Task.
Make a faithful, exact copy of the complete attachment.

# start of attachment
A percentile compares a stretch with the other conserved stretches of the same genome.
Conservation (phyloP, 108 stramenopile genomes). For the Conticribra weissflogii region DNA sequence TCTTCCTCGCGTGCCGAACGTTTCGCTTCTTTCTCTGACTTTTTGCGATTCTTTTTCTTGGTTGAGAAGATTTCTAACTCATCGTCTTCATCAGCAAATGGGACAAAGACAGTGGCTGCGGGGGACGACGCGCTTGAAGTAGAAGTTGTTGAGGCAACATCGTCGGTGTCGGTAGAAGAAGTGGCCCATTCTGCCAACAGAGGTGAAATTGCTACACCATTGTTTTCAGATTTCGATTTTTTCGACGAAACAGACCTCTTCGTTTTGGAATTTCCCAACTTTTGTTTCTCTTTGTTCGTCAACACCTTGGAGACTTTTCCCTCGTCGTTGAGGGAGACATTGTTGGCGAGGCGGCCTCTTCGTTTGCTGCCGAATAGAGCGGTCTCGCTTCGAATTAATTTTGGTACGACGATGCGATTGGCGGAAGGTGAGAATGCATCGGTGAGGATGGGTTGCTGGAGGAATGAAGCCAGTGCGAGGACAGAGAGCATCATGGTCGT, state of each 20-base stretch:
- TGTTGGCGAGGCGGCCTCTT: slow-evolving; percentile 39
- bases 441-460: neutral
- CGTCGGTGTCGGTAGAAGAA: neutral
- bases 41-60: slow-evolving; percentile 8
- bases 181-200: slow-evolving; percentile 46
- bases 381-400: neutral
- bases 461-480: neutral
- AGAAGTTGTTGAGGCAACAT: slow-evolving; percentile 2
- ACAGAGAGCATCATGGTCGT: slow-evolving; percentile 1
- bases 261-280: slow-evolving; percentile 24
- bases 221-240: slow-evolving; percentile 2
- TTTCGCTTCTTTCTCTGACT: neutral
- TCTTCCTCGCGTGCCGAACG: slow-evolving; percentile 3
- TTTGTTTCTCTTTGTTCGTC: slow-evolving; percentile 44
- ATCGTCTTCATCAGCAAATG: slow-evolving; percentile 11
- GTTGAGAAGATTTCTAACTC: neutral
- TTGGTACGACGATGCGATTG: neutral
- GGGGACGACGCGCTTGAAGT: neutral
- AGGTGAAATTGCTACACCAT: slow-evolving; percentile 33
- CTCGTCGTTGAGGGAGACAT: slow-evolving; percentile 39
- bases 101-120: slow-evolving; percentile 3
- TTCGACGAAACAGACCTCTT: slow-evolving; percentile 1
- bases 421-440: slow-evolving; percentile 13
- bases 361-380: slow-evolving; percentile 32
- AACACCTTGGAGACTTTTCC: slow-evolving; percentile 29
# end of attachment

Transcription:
A percentile compares a stretch with the other conserved stretches of the same genome.
Conservation (phyloP, 108 stramenopile genomes). For the Conticribra weissflogii region DNA sequence TCTTCCTCGCGTGCCGAACGTTTCGCTTCTTTCTCTGACTTTTTGCGATTCTTTTTCTTGGTTGAGAAGATTTCTAACTCATCGTCTTCATCAGCAAATGGGACAAAGACAGTGGCTGCGGGGGACGACGCGCTTGAAGTAGAAGTTGTTGAGGCAACATCGTCGGTGTCGGTAGAAGAAGTGGCCCATTCTGCCAACAGAGGTGAAATTGCTACACCATTGTTTTCAGATTTCGATTTTTTCGACGAAACAGACCTCTTCGTTTTGGAATTTCCCAACTTTTGTTTCTCTTTGTTCGTCAACACCTTGGAGACTTTTCCCTCGTCGTTGAGGGAGACATTGTTGGCGAGGCGGCCTCTTCGTTTGCTGCCGAATAGAGCGGTCTCGCTTCGAATTAATTTTGGTACGACGATGCGATTGGCGGAAGGTGAGAATGCATCGGTGAGGATGGGTTGCTGGAGGAATGAAGCCAGTGCGAGGACAGAGAGCATCATGGTCGT, state of each 20-base stretch:
- TGTTGGCGAGGCGGCCTCTT: slow-evolving; percentile 39
- bases 441-460: neutral
- CGTCGGTGTCGGTAGAAGAA: neutral
- bases 41-60: slow-evolving; percentile 8
- bases 181-200: slow-evolving; percentile 46
- bases 381-400: neutral
- bases 461-480: neutral
- AGAAGTTGTTGAGGCAACAT: slow-evolving; percentile 2
- ACAGAGAGCATCATGGTCGT: slow-evolving; percentile 1
- bases 261-280: slow-evolving; percentile 24
- bases 221-240: slow-evolving; percentile 2
- TTTCGCTTCTTTCTCTGACT: neutral
- TCTTCCTCGCGTGCCGAACG: slow-evolving; percentile 3
- TTTGTTTCTCTTTGTTCGTC: slow-evolving; percentile 44
- ATCGTCTTCATCAGCAAATG: slow-evolving; percentile 11
- GTTGAGAAGATTTCTAACTC: neutral
- TTGGTACGACGATGCGATTG: neutral
- GGGGACGACGCGCTTGAAGT: neutral
- AGGTGAAATTGCTACACCAT: slow-evolving; percentile 33
- CTCGTCGTTGAGGGAGACAT: slow-evolving; percentile 39
- bases 101-120: slow-evolving; percentile 3
- TTCGACGAAACAGACCTCTT: slow-evolving; percentile 1
- bases 421-440: slow-evolving; percentile 13
- bases 361-380: slow-evolving; percentile 32
- AACACCTTGGAGACTTTTCC: slow-evolving; percentile 29